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Abstract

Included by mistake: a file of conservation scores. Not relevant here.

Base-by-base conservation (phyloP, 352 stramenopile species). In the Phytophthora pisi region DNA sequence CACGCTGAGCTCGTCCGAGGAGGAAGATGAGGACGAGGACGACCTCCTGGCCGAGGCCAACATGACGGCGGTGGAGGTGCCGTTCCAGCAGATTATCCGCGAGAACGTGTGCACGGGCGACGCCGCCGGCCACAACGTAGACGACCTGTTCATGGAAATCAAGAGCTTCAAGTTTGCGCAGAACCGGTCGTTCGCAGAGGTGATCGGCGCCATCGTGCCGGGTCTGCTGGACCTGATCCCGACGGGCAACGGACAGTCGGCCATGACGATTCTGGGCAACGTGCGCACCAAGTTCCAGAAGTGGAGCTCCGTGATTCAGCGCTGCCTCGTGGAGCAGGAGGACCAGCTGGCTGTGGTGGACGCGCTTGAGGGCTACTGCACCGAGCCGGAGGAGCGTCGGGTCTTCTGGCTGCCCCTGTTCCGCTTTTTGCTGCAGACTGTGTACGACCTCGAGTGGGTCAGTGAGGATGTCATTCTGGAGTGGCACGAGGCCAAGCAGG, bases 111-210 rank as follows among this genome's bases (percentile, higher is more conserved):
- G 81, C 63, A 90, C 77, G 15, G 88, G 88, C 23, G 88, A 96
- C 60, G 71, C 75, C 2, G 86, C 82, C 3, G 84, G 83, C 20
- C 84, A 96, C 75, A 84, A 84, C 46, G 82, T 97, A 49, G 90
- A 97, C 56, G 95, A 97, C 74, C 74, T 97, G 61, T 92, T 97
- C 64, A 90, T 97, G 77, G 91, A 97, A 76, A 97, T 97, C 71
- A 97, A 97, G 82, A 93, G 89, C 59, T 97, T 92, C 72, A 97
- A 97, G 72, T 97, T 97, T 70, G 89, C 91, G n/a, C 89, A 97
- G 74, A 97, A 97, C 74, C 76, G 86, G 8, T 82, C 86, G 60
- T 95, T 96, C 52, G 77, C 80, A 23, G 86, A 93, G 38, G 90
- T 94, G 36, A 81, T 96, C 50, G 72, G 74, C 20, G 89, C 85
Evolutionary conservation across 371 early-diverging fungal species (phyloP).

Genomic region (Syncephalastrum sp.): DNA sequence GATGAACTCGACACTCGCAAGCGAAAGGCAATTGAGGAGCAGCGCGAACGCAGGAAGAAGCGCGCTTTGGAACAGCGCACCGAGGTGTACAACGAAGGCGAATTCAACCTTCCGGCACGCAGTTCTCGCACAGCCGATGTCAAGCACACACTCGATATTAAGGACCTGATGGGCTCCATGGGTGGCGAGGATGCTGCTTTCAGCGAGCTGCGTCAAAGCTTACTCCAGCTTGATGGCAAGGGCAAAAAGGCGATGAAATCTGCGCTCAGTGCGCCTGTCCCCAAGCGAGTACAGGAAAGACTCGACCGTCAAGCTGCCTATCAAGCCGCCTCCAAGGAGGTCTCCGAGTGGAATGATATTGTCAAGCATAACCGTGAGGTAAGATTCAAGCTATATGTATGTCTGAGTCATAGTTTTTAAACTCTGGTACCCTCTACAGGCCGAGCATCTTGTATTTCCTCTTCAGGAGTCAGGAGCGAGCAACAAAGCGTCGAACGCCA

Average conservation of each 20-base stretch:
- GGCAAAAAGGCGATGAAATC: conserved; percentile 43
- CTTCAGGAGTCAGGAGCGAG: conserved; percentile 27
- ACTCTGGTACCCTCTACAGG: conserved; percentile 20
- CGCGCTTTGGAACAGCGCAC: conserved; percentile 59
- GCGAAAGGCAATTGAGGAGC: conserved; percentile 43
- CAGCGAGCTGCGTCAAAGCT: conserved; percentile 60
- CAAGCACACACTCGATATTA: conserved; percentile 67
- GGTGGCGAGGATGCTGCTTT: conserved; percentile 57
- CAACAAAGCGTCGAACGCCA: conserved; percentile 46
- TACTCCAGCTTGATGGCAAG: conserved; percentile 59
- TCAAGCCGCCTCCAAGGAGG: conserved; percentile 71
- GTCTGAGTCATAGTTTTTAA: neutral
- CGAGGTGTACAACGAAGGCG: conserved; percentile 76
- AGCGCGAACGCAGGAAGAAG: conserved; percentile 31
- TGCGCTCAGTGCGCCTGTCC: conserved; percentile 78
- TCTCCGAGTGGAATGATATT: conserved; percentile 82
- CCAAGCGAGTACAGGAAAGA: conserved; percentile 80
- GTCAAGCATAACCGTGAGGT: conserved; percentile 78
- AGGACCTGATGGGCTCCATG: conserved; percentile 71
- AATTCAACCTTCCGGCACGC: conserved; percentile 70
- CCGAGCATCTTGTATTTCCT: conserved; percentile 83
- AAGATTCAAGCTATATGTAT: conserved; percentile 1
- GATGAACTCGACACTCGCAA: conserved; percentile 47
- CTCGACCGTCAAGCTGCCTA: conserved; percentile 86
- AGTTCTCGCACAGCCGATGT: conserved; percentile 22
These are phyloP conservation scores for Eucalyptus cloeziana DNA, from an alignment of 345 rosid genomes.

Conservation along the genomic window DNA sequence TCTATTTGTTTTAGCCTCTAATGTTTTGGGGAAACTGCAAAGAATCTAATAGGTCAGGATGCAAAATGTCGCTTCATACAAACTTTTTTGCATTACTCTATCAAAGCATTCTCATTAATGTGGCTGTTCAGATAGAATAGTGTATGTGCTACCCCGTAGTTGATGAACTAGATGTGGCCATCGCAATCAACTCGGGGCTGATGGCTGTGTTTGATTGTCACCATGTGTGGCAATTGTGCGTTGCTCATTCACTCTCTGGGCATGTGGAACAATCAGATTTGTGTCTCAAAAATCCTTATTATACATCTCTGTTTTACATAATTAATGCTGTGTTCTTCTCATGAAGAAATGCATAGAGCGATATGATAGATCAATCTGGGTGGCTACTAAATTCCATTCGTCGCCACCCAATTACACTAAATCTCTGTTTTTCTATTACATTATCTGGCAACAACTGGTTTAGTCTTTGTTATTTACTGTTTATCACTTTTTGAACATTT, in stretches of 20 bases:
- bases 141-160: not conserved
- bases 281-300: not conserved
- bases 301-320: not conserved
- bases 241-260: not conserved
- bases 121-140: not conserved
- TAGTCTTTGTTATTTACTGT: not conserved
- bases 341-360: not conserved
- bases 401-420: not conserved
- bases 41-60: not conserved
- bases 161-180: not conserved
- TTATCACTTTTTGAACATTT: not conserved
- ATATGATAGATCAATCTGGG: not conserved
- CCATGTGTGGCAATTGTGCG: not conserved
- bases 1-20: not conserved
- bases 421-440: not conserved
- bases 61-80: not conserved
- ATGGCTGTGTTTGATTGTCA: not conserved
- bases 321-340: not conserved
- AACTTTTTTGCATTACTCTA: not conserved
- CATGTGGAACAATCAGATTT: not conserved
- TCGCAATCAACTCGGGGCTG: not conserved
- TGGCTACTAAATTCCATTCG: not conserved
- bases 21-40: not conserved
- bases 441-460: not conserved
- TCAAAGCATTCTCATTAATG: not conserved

The proposed Transatlantic Trade and Investment Partnership (T-TIP) between the United States and the European Union (EU) aims to address several important barriers facing agricultural trade, including tariffs, tariff-rate quotas (TRQs), and non-tariff measures (NTMs). Estimated ad valorem tariff equivalents of tariffs/TRQs and NTMs currently in place are as high as 120 percent, significantly limiting trade between the two regions. This study uses model simulations to assess the effects of T-TIP on agriculture under three broad scenarios: complete removal of tariffs and TRQs; elimination of select NTMs along with tariffs and TRQs; and a lowering of the willingness of consumers to purchase imported goods previously limited by NTMs. Results of all scenarios suggest an increase in U.S.-EU agricultural trade from T-TIP, benefiting both regions. While the United States realizes a relative increase in agricultural exports, the EU benefits from lower import prices and larger macroeconomic gains than the United States. The estimated annual increase in U.S.-EU agricultural trade ranges from $6.3 billion to $11.6 billion when compared with the 2011 base year.

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